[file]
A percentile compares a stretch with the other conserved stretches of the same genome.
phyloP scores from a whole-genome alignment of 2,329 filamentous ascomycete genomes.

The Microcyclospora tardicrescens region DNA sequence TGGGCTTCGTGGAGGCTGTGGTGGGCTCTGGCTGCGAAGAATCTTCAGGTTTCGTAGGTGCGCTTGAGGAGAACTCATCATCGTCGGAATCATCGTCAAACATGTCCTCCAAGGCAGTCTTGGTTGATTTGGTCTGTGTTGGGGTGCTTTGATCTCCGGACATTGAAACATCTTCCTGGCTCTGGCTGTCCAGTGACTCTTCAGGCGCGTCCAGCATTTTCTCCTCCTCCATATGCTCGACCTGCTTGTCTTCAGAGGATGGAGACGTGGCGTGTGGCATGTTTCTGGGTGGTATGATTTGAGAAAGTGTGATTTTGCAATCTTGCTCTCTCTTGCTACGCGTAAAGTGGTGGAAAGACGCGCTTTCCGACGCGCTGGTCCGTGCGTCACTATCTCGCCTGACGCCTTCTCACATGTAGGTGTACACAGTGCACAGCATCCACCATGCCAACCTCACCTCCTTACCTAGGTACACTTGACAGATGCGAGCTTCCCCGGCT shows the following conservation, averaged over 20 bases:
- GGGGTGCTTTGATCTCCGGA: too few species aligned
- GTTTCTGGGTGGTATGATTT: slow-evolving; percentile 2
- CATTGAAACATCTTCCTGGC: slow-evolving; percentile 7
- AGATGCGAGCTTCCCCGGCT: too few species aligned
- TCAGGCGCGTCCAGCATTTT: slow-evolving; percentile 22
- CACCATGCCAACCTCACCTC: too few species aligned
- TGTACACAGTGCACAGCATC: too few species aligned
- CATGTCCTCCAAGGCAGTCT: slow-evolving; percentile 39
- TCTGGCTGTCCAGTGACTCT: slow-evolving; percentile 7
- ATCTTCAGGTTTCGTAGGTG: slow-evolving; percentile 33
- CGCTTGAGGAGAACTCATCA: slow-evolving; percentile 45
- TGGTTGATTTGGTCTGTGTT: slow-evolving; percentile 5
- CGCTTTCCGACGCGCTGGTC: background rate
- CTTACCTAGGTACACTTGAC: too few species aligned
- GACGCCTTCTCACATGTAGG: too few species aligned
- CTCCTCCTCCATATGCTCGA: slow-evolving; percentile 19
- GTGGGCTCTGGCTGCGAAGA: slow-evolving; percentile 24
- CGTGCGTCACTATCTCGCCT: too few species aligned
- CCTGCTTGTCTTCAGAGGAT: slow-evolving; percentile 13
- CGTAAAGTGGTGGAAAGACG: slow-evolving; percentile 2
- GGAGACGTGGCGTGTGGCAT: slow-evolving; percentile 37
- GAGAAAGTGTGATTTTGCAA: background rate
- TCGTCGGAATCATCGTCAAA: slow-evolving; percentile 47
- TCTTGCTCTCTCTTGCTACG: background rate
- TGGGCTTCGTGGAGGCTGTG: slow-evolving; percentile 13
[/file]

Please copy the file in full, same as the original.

A percentile compares a stretch with the other conserved stretches of the same genome.
phyloP scores from a whole-genome alignment of 2,329 filamentous ascomycete genomes.

The Microcyclospora tardicrescens region DNA sequence TGGGCTTCGTGGAGGCTGTGGTGGGCTCTGGCTGCGAAGAATCTTCAGGTTTCGTAGGTGCGCTTGAGGAGAACTCATCATCGTCGGAATCATCGTCAAACATGTCCTCCAAGGCAGTCTTGGTTGATTTGGTCTGTGTTGGGGTGCTTTGATCTCCGGACATTGAAACATCTTCCTGGCTCTGGCTGTCCAGTGACTCTTCAGGCGCGTCCAGCATTTTCTCCTCCTCCATATGCTCGACCTGCTTGTCTTCAGAGGATGGAGACGTGGCGTGTGGCATGTTTCTGGGTGGTATGATTTGAGAAAGTGTGATTTTGCAATCTTGCTCTCTCTTGCTACGCGTAAAGTGGTGGAAAGACGCGCTTTCCGACGCGCTGGTCCGTGCGTCACTATCTCGCCTGACGCCTTCTCACATGTAGGTGTACACAGTGCACAGCATCCACCATGCCAACCTCACCTCCTTACCTAGGTACACTTGACAGATGCGAGCTTCCCCGGCT shows the following conservation, averaged over 20 bases:
- GGGGTGCTTTGATCTCCGGA: too few species aligned
- GTTTCTGGGTGGTATGATTT: slow-evolving; percentile 2
- CATTGAAACATCTTCCTGGC: slow-evolving; percentile 7
- AGATGCGAGCTTCCCCGGCT: too few species aligned
- TCAGGCGCGTCCAGCATTTT: slow-evolving; percentile 22
- CACCATGCCAACCTCACCTC: too few species aligned
- TGTACACAGTGCACAGCATC: too few species aligned
- CATGTCCTCCAAGGCAGTCT: slow-evolving; percentile 39
- TCTGGCTGTCCAGTGACTCT: slow-evolving; percentile 7
- ATCTTCAGGTTTCGTAGGTG: slow-evolving; percentile 33
- CGCTTGAGGAGAACTCATCA: slow-evolving; percentile 45
- TGGTTGATTTGGTCTGTGTT: slow-evolving; percentile 5
- CGCTTTCCGACGCGCTGGTC: background rate
- CTTACCTAGGTACACTTGAC: too few species aligned
- GACGCCTTCTCACATGTAGG: too few species aligned
- CTCCTCCTCCATATGCTCGA: slow-evolving; percentile 19
- GTGGGCTCTGGCTGCGAAGA: slow-evolving; percentile 24
- CGTGCGTCACTATCTCGCCT: too few species aligned
- CCTGCTTGTCTTCAGAGGAT: slow-evolving; percentile 13
- CGTAAAGTGGTGGAAAGACG: slow-evolving; percentile 2
- GGAGACGTGGCGTGTGGCAT: slow-evolving; percentile 37
- GAGAAAGTGTGATTTTGCAA: background rate
- TCGTCGGAATCATCGTCAAA: slow-evolving; percentile 47
- TCTTGCTCTCTCTTGCTACG: background rate
- TGGGCTTCGTGGAGGCTGTG: slow-evolving; percentile 13